according to people familiar with the matter. the deal would give amazon a foothold in the high growth medicallies -- medleys market. souq.com. credit swiss is trying to raise $2 billion that will buy stakes in hedge fund firms. according to those familiar with the matter. they'll try to buy minority stakes. and the world's largest tequillamaker have put its plans for an i.p.o. on hold according to a person familiar with the matter. halted matters to get a sense of the demand and was hoping to raise as much as $1 billion. that's a bloomberg business flash. francine? francine: we could talk about tequilla, happy thanks giving for those traveling to your families. phillip hammond says they're committed to discipline but
after the brexit vote they abandoned their pledge to balance the books by 2020 so much faith can you put in promises made by those in power? antonio from barclays is here and tim ross and simon are here. simon, when you look at the brexit debates, we have the supreme court ruling in december. does it make a difference in terms of negotiations? i know you wrote a great story analyzing the story analyzing the contributions the u.k. makes with regards to nato and because the fact trump is in power, they could have the upper hand. is it more dangerous to debate in parliament that you show your hand to the e.u.? antonio: that's what teresa may is arguing. it's not up to her but the supreme court and they'll meet in december and make a ruling in early january so she'll be hoping for the lower court to be overturned. simon: but there is a lot of momentum and seems there is
momentum behind parliament having the say and the worry is that teresa may, the amendments will be put on and votes extended. for the moment in public at least they're confident they can lose the supreme court battle and yet still deliver their plenl to enact article 50 by the end of march. francine: last night there was a party. it is one of my favorite stories. and rather bizarre. nigel is looking pleased with candy. handing out the and he tweeted him with donald trump and he should be ambassador to the u.s. i think the spokesman for teresa may was never as quick as saying there are no vacancies at the moment. what role does he play in the future u.k. if any? simon: for now it's handing out chocolates and don't think teresa may's government is willing to give him a bigger job than that but it's pretty clear nigel farage is close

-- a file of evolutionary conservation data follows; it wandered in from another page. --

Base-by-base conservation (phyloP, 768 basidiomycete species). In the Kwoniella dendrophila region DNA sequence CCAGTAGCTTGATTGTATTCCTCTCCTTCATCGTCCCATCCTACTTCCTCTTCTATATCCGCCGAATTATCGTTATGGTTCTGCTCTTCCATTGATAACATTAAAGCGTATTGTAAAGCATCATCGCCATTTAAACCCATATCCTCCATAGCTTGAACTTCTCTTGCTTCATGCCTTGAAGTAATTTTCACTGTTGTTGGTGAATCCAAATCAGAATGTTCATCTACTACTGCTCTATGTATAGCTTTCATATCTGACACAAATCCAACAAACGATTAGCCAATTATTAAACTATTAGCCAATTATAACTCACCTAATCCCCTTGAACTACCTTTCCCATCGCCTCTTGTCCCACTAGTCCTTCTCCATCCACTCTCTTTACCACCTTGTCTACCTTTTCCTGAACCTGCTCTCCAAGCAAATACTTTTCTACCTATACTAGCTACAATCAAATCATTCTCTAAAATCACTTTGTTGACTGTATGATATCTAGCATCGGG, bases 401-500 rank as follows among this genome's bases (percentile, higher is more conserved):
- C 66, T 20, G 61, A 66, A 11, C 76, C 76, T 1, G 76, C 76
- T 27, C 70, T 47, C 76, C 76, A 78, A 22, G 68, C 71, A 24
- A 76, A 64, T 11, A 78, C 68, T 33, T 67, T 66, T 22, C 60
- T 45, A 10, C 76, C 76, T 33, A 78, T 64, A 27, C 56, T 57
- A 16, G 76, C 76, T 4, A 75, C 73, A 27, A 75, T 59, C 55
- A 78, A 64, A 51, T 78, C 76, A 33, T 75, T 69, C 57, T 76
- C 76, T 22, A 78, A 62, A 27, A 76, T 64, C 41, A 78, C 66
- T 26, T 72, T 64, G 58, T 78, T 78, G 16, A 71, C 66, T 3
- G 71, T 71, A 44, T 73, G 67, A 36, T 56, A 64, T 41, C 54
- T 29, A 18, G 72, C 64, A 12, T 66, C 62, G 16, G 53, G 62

enough to donald trump's new team and will be a problem for teresa may and her government. tim: they don't know how to handle him and you have to look at the history of nigel and his influence on the political party and how difficult a problem he has been to deal with. the party leaders david cameron didn't know how to deal with him and teresa may is facing a similar problem. francine: when you look at trade overall, is there a chance this brings the u.k. and the u.s. closer together because they're both retreating from certain treaties? or is that just far-fetched? antonio: i think at this point everything seems possible. we have a new u.s. government with many trade possibilities on top of the table and they still need to tell us which ones they'll push and which ones they will not. so i think it is a possibility. we need to know about the trade deals and need to know about the trade wars, what they really mean by that. so i think all possibilities
are open and a closer trade, you know, trade links between the u.k. and u.s. should be a possibility. francine: thank you so much to our guests. before we go, we've had a little bit of market movement, about an hour ago we told you turkey central bank unexpectedly raised the one-week purchase but also overnight lending rates which meant the lira actually gained and now reversed all those gains. remember, the prime minister erdogan was saying he is against falling lira and we'll discuss that next. >> i am anna edwards.
anna: this is what we are watching this hour, the dollar dominates. the currency is driving the markets. emerging markets are feeling the fallout of the rupee and the lira hitting record lows. the ecb is warning the central banks saying the global market correction is intensifying. it poses a major threat to european banks and beyond. , make or break meeting shareholders vote on the rescue plan for the world's oldest bank. could the summit spell the end game for the italian lender? let's have a look at where the equity markets are trading right now. we're four hours into the trading day. let's get to the